New research shows a quarter of girls (24%) and one in 10 boys (9%) are depressed at age 14.
Researchers from UCL Institute of Education and the University of Liverpool looked at information on more than 10,000 children born in 2000-01 who are taking part in the Millennium Cohort Study. Based on the 14-year-olds reporting of their emotional problems, they conclude 24 per cent of girls and 9 per cent of boys suffer from depression.
The research, published with the National Children’s Bureau looked into links between depressive symptoms and family income. Generally, 14-year-olds from better-off families were less likely to have high levels of symptoms compared to their peers from poorer homes.
Anna Feuchtwang, Chief Executive of the National Children’s Bureau, said: “This study of thousands of children gives us the most compelling evidence available about the extent of mental ill-health among children in the UK. With a quarter of 14-year-old girls showing signs of depression, it’s now beyond doubt that this problem is reaching crisis point.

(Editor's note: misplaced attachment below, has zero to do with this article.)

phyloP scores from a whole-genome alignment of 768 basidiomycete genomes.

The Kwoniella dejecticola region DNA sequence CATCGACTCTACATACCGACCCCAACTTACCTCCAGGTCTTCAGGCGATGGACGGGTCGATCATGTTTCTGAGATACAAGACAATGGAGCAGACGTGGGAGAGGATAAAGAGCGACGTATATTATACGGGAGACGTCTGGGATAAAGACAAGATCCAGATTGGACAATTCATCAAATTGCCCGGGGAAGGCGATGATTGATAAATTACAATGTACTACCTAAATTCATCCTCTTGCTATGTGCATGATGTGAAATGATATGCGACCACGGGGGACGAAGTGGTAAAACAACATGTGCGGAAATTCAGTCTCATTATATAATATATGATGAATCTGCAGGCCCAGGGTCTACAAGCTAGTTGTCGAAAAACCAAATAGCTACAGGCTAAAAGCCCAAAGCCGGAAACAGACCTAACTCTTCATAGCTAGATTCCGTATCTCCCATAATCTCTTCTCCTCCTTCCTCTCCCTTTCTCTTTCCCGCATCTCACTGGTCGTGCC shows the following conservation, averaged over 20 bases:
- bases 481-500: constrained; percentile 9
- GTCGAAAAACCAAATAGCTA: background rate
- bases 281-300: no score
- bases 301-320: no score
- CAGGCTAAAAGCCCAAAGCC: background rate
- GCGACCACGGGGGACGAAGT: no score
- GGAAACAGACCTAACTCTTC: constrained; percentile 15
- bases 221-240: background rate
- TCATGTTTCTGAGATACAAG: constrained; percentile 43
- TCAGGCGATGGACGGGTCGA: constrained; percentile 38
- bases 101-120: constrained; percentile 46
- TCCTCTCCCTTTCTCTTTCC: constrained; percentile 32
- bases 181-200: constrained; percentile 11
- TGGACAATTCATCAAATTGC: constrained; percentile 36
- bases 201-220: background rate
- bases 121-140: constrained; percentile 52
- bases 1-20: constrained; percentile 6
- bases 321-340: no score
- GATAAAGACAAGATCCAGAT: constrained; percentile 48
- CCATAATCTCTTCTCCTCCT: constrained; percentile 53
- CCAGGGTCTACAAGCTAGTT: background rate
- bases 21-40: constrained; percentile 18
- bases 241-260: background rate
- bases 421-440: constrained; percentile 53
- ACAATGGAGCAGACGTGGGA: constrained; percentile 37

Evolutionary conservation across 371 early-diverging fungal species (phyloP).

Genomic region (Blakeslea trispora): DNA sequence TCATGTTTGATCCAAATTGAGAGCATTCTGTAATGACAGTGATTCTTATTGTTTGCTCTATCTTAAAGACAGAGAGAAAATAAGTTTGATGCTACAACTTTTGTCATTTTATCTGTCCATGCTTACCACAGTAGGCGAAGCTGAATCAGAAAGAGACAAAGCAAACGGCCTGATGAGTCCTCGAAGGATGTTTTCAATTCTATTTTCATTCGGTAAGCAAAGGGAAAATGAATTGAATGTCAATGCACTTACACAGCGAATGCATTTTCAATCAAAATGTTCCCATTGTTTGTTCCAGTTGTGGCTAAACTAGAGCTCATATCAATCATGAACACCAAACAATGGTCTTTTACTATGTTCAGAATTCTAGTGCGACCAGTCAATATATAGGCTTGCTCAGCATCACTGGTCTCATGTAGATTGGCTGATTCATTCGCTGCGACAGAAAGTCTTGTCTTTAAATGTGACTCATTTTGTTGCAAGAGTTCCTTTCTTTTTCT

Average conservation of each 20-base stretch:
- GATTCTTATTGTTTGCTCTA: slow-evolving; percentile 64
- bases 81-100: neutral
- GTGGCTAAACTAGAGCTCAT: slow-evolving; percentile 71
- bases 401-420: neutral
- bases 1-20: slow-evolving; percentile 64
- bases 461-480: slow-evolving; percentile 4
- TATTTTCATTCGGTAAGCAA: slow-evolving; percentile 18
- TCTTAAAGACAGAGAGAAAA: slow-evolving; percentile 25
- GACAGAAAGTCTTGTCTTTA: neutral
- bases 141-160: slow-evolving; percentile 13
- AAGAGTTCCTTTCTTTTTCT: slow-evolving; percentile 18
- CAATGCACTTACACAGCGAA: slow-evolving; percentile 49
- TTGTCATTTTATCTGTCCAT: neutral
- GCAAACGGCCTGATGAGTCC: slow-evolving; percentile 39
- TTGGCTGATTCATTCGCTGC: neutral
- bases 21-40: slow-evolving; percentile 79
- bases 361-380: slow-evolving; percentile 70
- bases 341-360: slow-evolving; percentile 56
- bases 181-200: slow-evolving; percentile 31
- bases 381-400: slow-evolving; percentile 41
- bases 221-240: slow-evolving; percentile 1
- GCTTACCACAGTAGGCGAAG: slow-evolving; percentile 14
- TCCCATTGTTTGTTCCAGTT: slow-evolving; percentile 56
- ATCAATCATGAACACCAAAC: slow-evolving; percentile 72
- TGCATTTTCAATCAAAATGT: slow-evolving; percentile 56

“The new research also suggests that signs of depression are generally more common among children from poorer families. We know that mental health doesn’t exist in a vacuum and as the government prepares to publish its plans to improve children’s wellbeing, it must address the overlap with other aspects of disadvantage.”
You can download a PDF briefing on the findings from the NCB Website